I definitely agree on the pendulum swing between desire for more rules and desire for less. I see this both in my own wants as a gamer over time and in my own design. It is like you get saturated with more rules or more thorough and intrusive systems, and desire a return to simplicity, but the simplicity can wear thin after a time and you want greater rules clarity. For me this has been a constant thing that you could almost set to a clock. I find it especially so with D&D. For example I recall 3E really feeling like this answer, bur getting burned out on the complexity and suddenly finding the white box, with all its lack of clarity but room for imagination around things like spell descriptions enthralling. I could point to a similar experience with D&D and basic. I also find in design I tend to make my lightest games following the heavier ones. It is like there is an inbuilt need to strip things down to the basics after a while.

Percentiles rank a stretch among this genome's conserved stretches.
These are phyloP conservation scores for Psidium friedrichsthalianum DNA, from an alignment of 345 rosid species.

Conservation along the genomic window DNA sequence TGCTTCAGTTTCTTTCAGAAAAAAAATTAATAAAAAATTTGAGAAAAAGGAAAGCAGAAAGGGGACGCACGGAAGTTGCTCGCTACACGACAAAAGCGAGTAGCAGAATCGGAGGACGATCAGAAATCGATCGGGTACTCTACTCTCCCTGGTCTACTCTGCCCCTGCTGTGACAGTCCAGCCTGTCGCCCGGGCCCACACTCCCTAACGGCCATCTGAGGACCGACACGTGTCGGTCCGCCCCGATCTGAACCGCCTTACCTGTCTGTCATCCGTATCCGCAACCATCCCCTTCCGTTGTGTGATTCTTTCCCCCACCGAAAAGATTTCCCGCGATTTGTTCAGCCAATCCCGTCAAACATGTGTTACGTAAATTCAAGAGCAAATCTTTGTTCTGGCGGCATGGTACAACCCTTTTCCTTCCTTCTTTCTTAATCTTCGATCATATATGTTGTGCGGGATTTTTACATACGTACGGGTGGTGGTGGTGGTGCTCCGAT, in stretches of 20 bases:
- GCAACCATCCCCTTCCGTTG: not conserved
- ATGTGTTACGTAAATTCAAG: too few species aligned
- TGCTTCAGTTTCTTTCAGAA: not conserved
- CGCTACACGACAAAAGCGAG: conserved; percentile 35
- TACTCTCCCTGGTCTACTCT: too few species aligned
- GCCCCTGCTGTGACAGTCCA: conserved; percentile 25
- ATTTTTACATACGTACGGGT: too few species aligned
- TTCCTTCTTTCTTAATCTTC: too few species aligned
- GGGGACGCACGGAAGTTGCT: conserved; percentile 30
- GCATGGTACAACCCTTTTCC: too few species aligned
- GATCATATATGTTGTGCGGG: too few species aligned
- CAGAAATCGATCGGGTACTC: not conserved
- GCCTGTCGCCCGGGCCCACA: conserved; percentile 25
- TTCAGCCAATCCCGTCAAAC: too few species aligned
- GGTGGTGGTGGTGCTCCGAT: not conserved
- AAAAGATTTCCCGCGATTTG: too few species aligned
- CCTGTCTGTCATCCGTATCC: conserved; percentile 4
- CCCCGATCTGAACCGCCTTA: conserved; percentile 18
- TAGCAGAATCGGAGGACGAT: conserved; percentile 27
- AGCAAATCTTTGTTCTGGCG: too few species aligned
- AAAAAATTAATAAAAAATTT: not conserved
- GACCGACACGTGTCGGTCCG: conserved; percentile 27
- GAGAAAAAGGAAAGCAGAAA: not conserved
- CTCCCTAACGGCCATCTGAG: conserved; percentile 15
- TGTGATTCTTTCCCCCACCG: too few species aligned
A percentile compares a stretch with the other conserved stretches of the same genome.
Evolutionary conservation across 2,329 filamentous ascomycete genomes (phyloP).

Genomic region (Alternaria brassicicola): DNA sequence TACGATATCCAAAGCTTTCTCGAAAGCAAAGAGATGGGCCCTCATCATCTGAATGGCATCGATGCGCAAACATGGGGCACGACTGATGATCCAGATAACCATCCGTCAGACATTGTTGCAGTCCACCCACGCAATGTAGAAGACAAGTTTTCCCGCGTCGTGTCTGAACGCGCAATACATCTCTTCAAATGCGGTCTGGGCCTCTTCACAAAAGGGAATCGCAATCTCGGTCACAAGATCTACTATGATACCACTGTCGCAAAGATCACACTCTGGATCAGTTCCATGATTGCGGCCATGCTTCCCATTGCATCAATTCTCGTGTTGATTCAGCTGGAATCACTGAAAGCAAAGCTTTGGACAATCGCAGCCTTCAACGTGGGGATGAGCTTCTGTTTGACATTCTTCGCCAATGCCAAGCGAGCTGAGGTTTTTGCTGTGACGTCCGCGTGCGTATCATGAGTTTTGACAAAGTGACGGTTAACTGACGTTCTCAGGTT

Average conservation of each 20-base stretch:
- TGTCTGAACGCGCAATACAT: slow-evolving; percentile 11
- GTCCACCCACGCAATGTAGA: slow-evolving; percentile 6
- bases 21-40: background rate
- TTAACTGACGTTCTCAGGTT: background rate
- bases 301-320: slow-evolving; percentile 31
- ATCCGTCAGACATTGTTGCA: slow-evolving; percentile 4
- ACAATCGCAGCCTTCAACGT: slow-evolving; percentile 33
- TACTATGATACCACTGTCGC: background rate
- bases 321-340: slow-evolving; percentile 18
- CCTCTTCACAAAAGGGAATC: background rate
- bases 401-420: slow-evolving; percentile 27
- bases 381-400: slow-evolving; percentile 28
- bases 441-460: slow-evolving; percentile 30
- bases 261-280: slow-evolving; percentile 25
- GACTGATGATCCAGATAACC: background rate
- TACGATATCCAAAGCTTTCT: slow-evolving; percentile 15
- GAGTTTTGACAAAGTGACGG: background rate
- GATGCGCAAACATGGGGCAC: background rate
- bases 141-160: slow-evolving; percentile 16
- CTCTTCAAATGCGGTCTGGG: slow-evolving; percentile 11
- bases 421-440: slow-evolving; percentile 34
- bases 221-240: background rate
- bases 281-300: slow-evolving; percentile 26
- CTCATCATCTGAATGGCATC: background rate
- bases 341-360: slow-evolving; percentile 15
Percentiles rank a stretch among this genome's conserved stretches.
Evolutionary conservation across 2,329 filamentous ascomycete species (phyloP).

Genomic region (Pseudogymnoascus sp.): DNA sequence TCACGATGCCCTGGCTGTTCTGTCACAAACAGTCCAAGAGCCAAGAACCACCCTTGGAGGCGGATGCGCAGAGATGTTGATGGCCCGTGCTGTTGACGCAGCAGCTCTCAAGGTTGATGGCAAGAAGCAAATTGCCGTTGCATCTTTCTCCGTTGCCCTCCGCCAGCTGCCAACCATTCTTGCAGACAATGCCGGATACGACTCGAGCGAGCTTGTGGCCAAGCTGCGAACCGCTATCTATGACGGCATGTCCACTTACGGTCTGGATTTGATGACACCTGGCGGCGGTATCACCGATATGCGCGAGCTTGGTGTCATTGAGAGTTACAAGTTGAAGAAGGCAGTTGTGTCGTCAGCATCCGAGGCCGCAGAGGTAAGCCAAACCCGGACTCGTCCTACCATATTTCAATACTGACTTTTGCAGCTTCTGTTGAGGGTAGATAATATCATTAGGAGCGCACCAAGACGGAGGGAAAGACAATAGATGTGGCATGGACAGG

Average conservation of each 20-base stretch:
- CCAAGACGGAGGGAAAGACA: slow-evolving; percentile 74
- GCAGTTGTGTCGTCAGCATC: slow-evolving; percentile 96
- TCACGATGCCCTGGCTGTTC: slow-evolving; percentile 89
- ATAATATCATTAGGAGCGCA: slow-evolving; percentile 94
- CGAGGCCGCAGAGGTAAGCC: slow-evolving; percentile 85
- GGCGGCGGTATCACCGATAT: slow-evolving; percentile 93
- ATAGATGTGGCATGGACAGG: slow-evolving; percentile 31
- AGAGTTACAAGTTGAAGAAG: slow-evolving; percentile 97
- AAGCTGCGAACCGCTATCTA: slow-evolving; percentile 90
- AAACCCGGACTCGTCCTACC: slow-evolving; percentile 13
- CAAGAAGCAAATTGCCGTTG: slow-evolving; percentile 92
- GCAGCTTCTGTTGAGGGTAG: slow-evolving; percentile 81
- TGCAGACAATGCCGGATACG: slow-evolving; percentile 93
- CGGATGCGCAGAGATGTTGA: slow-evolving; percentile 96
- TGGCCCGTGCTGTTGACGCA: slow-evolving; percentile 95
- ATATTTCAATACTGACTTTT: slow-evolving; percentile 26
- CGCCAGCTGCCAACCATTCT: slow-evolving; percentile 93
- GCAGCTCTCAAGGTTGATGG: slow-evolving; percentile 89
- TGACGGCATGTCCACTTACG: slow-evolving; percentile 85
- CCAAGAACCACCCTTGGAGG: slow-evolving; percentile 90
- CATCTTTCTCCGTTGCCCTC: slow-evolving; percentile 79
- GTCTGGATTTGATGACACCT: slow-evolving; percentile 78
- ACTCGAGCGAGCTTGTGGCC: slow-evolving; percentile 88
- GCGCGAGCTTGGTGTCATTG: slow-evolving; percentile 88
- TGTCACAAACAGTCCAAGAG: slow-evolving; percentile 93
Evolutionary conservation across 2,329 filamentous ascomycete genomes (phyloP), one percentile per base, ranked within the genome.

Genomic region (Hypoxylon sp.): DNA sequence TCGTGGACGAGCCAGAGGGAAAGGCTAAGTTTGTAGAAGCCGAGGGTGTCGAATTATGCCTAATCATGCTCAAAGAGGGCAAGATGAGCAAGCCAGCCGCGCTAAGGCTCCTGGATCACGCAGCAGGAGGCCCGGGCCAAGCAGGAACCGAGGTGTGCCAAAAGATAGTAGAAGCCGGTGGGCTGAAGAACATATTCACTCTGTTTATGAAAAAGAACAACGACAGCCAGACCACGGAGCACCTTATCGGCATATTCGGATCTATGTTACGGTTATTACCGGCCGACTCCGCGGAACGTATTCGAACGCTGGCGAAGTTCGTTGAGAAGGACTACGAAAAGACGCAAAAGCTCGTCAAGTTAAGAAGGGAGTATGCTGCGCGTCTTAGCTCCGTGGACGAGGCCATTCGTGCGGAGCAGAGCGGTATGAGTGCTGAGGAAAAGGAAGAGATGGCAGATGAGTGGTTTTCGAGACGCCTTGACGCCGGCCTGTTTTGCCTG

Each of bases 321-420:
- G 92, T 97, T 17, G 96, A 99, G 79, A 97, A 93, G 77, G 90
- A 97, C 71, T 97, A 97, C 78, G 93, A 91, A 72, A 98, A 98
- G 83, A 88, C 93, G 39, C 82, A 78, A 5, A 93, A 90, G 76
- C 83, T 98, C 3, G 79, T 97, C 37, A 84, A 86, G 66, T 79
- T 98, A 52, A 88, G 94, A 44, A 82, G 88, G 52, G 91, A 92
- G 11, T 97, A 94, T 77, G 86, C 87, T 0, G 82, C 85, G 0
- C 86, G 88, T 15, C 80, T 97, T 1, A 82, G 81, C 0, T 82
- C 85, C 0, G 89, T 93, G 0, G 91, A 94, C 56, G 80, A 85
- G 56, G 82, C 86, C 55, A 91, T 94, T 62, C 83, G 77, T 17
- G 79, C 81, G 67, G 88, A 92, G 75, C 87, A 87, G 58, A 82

Yes, exactly! Although I would recommend at least 10,000 more words and at least one more admonition from Mama Snarf to make the same point.
More often than not in the RPG sphere (and in other areas in real life), people start with a simple concept. Over time, as situations arise, that simple concept doesn't seem to cover all the situations you want it to, and you begin to add additional rules, because rules do have additional salutary benefits- they provide a shared framework for the participants. They can give you the default approaches to common issues. They can offload some cognitive stress from the "decider" (whether that's a single decider or a collaborative exercise) by implementing a "best practice" that will always be used. And so on.
Eventually, however, the accumulation of all of those additional rules leads you to question the purpose of them at all, and to want to go back to the simplicity you started with. And the cycle begins anew. While this isn't true for everyone or everything all the time, it certainly seems to be an oft-repeated cycle that we've seen in this area.